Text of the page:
Welcome to the world of “Public Option Healthcare”

Before I go any further, let me first say the majority (90%+) of the doctors, nurses, techs, what have you, have been outstanding given the environment and conditions they work in.  Let me also add, on the advise of an attorney friend, some of the names from here on out have been changed to protect the innocent or stupid (depending on the situation).  If anyone would like specific information they can contact  me through this blog, and we can discuss the matter.

On January 26, 2011 I finally got into see a doctor at one of the community clinic.  I really didn’t know what to expect, but the place was clean, fairly well-organized and the staff was professional and polite.  However, I felt very out of place.  The other patients were either very young girls (some looked to be 15) with their girlfriends, a baby in tow or one on the way.  Others were old, and I mean REALLY OLD, not old like my kids think I am, but in their 70’s-80’s and up.  A few looked as though they wouldn’t even make it out of the clinic unless they were in a rubber bag.  And then there were the non-English speaking patients.  Probably a half-dozen couples, with 2-3 kids each.  The upside to it was at least there was a father with these families.

So there we sat, the young girls talking to each other, on cell phones and texting, all the while complaining about how, “He don’t respect you girl”; “If he doesn’t give me some money for diapers I’m gonna call his momma” and “That bitch knew I liked him, but she slept with him anyway.”

Older couples talked in hushed whispers about who knows what, perhaps complaining about how loud the young ones were, or perhaps thanking God that their children did not turn out like the self-absorbed, foul mouths that sat across from them.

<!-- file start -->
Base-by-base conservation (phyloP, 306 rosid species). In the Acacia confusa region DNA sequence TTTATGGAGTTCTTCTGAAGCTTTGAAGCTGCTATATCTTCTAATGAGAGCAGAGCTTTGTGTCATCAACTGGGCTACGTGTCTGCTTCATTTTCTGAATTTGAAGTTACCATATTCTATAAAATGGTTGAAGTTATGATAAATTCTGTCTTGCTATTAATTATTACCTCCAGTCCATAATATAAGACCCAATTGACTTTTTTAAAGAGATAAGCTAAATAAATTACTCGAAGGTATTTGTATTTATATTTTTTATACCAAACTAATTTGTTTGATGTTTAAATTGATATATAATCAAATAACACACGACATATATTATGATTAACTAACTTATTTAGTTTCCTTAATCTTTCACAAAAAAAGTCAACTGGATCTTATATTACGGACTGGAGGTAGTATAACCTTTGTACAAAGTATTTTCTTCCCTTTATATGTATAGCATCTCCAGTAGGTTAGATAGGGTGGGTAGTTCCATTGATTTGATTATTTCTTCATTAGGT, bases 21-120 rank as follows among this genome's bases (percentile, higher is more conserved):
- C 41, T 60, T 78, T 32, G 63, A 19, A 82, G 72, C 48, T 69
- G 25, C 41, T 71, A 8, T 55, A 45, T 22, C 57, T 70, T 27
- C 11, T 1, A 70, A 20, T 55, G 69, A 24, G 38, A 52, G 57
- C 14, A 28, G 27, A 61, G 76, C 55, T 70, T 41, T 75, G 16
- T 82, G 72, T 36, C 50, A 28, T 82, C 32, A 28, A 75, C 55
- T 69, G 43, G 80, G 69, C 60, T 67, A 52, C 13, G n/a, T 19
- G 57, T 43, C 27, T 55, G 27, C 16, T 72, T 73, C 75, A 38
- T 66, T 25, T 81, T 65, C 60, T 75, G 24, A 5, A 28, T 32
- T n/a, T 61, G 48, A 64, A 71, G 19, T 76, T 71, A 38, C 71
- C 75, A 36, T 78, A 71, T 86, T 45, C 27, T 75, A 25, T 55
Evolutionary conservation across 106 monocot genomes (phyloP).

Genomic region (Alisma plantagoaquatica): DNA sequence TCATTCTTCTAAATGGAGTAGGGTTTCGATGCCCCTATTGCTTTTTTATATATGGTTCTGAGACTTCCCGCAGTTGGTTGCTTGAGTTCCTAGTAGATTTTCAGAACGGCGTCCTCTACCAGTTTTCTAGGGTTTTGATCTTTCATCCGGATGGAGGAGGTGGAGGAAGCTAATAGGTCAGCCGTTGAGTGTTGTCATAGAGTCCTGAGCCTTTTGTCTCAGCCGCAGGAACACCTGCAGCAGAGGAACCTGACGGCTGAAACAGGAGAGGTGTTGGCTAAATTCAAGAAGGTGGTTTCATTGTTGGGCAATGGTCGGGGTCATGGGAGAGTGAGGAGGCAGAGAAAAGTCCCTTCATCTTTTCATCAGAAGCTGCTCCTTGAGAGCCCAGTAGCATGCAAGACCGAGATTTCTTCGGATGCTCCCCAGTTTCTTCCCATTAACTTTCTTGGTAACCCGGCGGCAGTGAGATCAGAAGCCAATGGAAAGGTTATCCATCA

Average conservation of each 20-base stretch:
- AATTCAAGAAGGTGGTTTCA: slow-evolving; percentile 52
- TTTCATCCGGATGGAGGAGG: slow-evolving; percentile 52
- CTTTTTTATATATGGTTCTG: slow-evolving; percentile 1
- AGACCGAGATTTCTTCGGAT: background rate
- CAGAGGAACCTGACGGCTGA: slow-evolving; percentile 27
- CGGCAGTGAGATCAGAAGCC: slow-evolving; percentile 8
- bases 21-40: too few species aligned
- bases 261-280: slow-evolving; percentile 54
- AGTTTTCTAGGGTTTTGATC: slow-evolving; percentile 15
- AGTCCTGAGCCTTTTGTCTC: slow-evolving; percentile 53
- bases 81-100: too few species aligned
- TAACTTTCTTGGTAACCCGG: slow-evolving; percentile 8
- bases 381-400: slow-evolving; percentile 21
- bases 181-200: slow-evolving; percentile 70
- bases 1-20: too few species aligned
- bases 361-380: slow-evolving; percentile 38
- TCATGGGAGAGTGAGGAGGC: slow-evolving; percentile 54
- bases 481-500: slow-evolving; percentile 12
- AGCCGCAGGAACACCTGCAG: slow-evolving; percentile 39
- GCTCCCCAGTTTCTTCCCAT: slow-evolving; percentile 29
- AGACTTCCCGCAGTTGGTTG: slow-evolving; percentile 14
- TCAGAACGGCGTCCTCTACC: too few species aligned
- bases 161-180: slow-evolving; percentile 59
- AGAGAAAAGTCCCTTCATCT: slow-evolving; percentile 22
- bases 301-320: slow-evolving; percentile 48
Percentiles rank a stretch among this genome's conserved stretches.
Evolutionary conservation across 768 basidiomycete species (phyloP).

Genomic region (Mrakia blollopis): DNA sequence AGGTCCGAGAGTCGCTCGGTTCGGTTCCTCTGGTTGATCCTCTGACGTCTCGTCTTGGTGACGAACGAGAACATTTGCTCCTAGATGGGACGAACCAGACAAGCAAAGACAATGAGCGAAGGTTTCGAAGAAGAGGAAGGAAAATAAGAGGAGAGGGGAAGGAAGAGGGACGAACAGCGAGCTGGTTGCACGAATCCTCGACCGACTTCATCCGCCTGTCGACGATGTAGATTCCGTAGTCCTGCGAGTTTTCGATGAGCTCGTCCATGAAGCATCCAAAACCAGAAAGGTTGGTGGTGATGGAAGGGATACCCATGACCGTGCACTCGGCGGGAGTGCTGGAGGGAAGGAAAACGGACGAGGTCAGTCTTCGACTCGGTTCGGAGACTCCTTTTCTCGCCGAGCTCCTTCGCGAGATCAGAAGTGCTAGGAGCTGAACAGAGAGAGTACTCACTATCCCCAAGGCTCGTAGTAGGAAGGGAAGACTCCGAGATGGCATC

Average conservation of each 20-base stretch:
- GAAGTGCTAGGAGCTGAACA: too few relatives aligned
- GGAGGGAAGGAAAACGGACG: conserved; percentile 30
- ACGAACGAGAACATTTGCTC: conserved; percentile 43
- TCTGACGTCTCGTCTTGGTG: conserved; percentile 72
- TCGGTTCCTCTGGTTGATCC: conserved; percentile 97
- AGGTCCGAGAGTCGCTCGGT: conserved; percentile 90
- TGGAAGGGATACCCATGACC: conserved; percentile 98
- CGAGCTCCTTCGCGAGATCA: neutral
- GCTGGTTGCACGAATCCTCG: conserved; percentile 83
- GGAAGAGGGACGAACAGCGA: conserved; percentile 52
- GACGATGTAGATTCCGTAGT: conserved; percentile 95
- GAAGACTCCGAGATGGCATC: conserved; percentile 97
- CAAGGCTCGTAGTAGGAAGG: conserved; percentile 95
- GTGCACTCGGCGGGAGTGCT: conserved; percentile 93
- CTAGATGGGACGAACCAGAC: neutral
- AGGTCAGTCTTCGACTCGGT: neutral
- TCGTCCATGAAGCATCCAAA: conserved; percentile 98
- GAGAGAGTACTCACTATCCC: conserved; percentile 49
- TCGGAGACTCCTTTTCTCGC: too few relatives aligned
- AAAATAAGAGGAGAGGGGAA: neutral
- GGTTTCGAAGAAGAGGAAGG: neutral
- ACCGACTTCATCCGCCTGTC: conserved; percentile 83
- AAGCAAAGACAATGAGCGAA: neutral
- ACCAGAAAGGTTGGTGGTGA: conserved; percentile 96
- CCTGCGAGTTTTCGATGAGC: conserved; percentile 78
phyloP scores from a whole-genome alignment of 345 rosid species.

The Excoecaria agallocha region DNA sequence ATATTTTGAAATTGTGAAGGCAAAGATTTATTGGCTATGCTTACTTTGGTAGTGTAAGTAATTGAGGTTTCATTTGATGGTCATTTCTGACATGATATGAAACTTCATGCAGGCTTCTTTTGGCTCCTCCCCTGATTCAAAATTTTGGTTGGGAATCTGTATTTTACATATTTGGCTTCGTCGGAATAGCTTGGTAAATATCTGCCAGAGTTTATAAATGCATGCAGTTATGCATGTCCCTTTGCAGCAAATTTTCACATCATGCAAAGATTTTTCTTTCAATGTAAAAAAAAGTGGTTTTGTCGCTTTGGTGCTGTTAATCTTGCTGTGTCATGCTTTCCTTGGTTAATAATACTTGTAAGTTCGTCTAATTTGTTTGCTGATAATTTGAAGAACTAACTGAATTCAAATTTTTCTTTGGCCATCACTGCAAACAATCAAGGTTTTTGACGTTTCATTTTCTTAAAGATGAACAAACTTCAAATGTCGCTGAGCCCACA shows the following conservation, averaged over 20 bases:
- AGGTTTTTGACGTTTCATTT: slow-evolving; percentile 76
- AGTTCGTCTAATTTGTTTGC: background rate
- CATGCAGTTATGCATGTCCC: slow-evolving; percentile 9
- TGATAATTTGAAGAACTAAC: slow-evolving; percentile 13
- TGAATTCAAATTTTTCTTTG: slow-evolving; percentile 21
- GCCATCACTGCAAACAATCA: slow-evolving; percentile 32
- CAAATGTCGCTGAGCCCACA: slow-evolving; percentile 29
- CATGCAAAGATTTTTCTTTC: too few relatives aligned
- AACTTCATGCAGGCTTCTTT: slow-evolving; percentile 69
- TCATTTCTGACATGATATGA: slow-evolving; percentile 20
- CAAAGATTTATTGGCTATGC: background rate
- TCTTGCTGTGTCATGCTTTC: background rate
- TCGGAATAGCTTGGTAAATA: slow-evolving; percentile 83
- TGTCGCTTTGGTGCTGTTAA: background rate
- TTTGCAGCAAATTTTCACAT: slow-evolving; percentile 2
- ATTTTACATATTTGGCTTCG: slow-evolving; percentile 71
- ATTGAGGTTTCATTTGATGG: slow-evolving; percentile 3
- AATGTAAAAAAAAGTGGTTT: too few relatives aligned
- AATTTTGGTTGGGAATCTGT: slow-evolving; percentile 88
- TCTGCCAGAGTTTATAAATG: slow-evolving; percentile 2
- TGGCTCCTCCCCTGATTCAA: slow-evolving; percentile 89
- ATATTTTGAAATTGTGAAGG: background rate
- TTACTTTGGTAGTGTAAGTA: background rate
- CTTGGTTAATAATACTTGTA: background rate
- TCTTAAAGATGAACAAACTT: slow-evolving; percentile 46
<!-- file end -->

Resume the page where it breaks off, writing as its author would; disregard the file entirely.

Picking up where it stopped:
The Latino couples sat huddled together, their kids wandering around the waiting room exploring every little corner, and running back to Mama and Papa to ask questions.

Then there was me.  The middle-aged guy by himself wondering what the heck was going to happen next.  Finally they called my name, and down the rabbit hole of public health I went.

The doctor was very attentive, actually spending nearly 20 minutes with me as I explained, described, griped and questioned.  One of the things I learned years ago, taking a page from the movie Roadhouse, was to have and keep copies of all your medical records.  This way when you start with a new doctor, you don’t have to explain your medical history, and they have a tendency to believe you when you say you have this or that problem.  So, this new doctor got handed a two-inch thick stack of medical reports.

After he read through them, and we discussed various issues, he wrote out a few scripts and told me that he was going to order a sleep study test.  One of my “conditions” is narcolepsy and sleep apnea.  I got the gratuitous speech about the hazards of smoking, and was advised for the umpteenth time by the umpteenth doctor to quit.

We were done, and off I went to sit and wait to be discharged.  I sat next to a couple that can best be described as “different.”  She appeared slightly slow, and he was what one would call a “piece of work”; putting her down, telling her how lucky she was to have him, how no one else would have her, etc.  I wanted so bad to smack him with my cane, but thought that would not be helpful, given mine or the woman’s situations.  The nurse called the woman in first to discharge her, and spent most of her time looking at the male.  I think the nurse saw the same thing I did, a pattern of mental and possibly physical abuse in the relationship.  Hopefully she made a note somewhere and the woman will get some help and support to leave this ass.

When it was my turn to check out I was given copies of the scripts, told what to expect as far as the sleep study and directed to the on-site pharmacy.  I was done with the doctor, and headed over to the pharmacy.  After waiting in line for 5-10 minutes, I handed the tech my scripts and was told they would be ready in two days, after 3:30pm.

The entire visit took four and a half hours, and I still didn’t have any medications or any further ideas/answers about what to do.  Time would only tell.

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About Joseph Ordower

I'm a middle aged, some would say curmudgeon, who is sick, tired and truly frustrated with the way things are going in a country (America) that he loves, honors and respects.
This entry was posted in Doctor's visits, Personal history. Bookmark the permalink.

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